'All the sites either interfere with shipping lanes or else are too small to provide four runways sufficiently spaced for independent operation.'
The proposed site is within UK territorial waters and would be owned by the Crown Estate.
Passengers from the airport could be in London within 40 minutes thanks to the rail link which would connect up with the current HS1 line, with further connections to Europe planned via Eurostar.
Two major roads, the A2 and M20, lead to the site.
Although London Mayor Boris Johnson has already openly backed a bid for the 'London Britannia Airport' – Norman Foster's designs for an island airport also in the Thames Estuary – his advisor Daniel Moylan said he had been encouraged by the new designs.
He said: 'The Mayor has been encouraging proposals for a new airport to the east of London.
'This proposal is welcome as a contribution to a critical national debate and as a demonstration that a new airport is feasible and deliverable.
'The arguments for the construction of a new hub airport in the UK are overwhelming and this proposal offers one option of how to build it.
'We now urgently need to recognise that a new hub airport is the answer to our aviation capacity problems and press ahead with considering the best way to deliver that airport.'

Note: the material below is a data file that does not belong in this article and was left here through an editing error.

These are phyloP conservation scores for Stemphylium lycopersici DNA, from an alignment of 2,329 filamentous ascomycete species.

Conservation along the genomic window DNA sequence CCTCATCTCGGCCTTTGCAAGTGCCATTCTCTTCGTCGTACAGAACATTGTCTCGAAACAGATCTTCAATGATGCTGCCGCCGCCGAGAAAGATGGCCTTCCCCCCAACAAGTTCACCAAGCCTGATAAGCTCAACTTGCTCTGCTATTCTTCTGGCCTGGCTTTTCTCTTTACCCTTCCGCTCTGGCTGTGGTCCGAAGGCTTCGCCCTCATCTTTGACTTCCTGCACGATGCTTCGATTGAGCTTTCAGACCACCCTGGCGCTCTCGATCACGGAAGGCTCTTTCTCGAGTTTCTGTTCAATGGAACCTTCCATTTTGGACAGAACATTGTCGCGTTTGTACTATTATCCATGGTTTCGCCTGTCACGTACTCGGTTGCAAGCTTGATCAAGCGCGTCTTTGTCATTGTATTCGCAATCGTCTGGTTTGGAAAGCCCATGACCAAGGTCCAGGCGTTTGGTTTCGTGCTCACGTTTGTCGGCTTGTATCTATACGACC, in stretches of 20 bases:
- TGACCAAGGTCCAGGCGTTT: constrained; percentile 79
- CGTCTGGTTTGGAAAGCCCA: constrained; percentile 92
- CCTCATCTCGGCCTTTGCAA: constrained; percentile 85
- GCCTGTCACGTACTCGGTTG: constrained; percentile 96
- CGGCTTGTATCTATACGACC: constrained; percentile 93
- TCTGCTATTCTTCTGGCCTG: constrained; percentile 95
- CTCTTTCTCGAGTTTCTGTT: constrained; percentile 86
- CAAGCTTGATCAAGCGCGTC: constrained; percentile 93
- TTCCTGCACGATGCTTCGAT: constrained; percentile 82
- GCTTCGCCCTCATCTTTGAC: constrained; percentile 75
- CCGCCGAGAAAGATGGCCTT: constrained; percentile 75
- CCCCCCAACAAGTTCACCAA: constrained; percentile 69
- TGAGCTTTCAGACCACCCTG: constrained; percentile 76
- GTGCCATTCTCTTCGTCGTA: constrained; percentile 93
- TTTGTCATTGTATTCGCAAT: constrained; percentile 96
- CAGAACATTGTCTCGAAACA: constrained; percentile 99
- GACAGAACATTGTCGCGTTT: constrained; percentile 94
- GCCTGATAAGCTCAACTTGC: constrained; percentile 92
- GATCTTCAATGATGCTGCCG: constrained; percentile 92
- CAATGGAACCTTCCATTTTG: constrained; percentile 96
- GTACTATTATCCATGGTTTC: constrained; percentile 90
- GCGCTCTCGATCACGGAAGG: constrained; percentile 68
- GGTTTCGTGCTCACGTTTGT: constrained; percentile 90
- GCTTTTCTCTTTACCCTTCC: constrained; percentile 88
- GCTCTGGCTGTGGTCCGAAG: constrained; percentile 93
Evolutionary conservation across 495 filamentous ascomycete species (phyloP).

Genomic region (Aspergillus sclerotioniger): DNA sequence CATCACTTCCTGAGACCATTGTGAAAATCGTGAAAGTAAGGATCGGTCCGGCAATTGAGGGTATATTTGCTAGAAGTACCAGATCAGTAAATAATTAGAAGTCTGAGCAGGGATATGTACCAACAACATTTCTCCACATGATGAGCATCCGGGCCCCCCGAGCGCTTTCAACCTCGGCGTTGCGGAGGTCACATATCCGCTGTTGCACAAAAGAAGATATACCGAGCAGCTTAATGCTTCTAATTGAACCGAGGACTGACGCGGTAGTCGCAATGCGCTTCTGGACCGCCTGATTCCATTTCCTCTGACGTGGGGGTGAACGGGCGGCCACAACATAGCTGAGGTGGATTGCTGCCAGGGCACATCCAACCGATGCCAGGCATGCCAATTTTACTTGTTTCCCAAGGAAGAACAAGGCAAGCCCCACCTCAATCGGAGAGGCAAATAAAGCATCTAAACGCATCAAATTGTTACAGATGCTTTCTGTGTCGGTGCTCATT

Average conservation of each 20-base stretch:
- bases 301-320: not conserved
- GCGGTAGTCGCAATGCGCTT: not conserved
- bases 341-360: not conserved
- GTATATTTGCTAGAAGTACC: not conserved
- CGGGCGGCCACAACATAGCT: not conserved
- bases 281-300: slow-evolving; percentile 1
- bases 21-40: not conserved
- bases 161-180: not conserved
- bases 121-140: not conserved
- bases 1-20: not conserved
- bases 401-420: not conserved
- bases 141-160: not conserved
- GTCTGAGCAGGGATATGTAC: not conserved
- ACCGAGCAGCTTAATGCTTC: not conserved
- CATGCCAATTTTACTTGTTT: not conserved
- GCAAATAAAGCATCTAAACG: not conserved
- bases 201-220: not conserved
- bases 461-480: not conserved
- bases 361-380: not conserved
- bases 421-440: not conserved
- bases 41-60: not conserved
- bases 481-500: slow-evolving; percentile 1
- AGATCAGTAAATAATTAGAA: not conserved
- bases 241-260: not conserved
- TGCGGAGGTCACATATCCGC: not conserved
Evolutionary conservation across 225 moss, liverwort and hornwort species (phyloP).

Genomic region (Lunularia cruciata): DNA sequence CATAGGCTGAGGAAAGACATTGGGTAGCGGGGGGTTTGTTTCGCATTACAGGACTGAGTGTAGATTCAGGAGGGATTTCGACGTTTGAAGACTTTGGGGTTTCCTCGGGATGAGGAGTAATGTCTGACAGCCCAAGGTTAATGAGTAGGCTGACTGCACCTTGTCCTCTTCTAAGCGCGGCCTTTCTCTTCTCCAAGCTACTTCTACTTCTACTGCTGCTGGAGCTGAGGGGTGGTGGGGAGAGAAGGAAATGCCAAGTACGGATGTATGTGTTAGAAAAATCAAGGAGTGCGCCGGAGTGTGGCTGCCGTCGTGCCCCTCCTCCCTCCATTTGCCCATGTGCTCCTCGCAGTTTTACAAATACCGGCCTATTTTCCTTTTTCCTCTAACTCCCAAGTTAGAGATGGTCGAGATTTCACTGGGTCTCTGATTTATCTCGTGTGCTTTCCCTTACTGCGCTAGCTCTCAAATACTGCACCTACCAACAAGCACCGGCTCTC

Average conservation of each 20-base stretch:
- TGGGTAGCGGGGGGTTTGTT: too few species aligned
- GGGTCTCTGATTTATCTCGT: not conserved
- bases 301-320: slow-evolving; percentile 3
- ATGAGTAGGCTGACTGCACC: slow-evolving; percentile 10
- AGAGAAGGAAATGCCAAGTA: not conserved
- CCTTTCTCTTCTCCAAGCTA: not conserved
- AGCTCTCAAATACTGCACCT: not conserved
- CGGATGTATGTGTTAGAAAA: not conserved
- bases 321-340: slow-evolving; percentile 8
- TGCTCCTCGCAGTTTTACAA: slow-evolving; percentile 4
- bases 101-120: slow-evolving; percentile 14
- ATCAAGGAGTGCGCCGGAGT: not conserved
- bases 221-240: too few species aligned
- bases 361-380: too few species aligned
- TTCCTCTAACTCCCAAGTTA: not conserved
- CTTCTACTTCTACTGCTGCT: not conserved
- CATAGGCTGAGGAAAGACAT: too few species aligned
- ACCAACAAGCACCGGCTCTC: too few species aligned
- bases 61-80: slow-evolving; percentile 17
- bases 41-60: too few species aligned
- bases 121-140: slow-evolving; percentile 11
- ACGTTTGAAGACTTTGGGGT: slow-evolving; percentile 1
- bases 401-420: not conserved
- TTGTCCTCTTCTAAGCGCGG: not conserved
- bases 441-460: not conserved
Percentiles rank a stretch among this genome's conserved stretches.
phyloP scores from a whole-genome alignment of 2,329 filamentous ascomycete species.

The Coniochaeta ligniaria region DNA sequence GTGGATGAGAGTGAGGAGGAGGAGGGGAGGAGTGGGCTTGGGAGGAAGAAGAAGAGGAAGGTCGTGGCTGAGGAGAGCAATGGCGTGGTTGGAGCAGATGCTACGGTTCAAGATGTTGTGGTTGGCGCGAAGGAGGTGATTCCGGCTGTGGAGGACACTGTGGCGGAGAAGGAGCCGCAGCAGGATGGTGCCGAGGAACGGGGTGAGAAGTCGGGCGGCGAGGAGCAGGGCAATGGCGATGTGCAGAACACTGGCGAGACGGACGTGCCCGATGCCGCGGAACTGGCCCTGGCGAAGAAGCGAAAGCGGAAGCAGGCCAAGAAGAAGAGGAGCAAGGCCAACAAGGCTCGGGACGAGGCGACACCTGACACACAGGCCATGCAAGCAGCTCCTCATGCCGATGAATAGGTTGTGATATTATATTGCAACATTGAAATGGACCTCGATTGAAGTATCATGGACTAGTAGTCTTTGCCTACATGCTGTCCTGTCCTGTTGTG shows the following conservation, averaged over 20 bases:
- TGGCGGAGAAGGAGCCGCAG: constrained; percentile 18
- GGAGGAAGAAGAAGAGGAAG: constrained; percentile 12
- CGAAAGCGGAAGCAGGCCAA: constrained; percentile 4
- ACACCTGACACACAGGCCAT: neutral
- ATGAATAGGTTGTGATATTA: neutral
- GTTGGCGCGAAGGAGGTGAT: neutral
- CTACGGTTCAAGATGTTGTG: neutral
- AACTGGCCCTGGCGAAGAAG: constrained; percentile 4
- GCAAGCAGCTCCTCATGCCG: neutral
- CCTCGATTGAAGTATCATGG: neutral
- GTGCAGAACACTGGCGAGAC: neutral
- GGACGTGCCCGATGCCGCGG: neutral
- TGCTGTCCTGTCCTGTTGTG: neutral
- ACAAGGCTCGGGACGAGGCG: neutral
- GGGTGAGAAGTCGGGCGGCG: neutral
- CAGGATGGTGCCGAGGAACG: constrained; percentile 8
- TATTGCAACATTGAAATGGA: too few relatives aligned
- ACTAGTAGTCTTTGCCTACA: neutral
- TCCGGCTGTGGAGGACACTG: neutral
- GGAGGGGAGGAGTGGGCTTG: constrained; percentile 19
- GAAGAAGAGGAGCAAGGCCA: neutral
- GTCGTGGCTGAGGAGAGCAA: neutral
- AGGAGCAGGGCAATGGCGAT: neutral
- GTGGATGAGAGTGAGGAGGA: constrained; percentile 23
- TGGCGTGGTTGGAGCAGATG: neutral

Plans for Norman Foster's airport on an island in the Thames were unveiled in September this year and include four floating runways tethered to the river bed.
Vision: This is what Stansted Airport could look like it it was turned into a four-runway superhub
Plans: How Stansted would look on the map if it was extended
Plans to extend Britain's busiest airport Heathrow were put forward in the same month as part of the government's review into airport expansion in the South East.
Earlier this week Boris Johnson put the idea of expanding Stansted back on the table as a way of solving the UK's aviation headache as he fights tooth and nail to block the Heathrow expansion.
Though London Britannia is undoubtedly his current first choice, it is understood he will now order a 3million detailed feasibility study to consider if 'compromise option' Stansted could cope if transformed.
A high speed rail link would also be built cutting journey time to London from the Essex site to just 25 minutes.
Proposed location: The airport will be built 1.8miles off the coast of Kent on underwater banks known as Goodwin Sands
Plans: Lord Foster's 50billion design for Boris Island that would sit in the Thames estuary and handle 150 million passengers a year
If suitable, Stansted's growth could be put at the heart of the Conservative's 2015 general election manifesto as a fall-back from Boris Island and building a third runway at Heathrow.
But it will still be highly controversial as proposals for a second runway there have already led to years of protests from people living under its flighpath.
Stansted has been targeted by many protests including one where more than 50 people burst onto its runway and shut it down for more than five hours.
Transport experts fear Britain could miss out on crucial revenue from tourists and flight taxes if major carriers move their European base to rivals on the continent.